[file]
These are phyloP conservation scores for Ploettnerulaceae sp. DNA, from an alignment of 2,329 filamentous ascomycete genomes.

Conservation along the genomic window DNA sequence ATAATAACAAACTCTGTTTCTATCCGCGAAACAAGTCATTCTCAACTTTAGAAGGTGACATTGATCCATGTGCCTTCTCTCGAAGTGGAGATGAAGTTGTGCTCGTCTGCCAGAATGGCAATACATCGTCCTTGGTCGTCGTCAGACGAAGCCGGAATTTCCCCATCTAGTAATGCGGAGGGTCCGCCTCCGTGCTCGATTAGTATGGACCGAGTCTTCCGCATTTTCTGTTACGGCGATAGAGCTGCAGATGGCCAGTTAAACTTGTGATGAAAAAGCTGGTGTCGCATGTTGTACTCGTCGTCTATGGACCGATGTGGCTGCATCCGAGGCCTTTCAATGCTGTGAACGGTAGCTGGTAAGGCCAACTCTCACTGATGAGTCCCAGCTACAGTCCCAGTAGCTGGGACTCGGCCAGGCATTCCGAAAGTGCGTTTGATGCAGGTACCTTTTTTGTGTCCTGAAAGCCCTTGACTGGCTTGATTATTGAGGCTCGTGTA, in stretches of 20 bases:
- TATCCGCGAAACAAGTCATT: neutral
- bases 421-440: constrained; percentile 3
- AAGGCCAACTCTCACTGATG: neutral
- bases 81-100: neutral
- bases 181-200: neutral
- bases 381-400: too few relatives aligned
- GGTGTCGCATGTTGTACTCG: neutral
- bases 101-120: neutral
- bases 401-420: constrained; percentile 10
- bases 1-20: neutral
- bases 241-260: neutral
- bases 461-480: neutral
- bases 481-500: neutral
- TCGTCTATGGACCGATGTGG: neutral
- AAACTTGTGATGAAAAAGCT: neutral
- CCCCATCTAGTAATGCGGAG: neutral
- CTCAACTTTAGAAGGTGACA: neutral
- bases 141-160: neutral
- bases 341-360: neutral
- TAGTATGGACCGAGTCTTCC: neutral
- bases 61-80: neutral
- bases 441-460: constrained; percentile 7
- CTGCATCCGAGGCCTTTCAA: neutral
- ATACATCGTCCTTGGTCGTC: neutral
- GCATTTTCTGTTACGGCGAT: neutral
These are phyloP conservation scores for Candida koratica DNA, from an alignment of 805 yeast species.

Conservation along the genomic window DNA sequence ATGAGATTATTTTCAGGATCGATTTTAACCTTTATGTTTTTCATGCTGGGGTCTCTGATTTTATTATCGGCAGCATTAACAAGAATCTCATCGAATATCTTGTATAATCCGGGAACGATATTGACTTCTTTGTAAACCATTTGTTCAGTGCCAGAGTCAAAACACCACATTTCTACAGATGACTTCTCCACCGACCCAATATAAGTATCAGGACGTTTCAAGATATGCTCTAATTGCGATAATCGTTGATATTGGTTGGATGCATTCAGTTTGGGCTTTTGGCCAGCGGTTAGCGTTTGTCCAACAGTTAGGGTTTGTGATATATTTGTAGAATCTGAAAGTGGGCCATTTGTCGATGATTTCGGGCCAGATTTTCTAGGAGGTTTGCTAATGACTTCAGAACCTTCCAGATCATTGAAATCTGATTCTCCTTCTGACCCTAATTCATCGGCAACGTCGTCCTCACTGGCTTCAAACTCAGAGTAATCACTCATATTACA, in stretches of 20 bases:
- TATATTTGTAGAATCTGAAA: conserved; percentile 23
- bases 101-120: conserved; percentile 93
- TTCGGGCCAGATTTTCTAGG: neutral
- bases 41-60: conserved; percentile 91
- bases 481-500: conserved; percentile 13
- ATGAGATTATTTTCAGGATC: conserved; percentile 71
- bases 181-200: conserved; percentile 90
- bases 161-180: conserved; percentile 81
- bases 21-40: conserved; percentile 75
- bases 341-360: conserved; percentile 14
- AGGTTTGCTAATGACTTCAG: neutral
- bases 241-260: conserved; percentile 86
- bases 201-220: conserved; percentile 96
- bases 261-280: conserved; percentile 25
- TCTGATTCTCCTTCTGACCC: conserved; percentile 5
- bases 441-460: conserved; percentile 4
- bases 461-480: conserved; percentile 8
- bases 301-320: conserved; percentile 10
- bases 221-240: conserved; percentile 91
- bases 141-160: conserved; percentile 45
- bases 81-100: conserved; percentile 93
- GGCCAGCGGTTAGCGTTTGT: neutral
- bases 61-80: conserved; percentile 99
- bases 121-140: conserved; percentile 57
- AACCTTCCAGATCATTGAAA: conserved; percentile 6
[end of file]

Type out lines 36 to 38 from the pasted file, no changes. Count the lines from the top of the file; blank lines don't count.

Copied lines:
- bases 181-200: conserved; percentile 90
- bases 161-180: conserved; percentile 81
- bases 21-40: conserved; percentile 75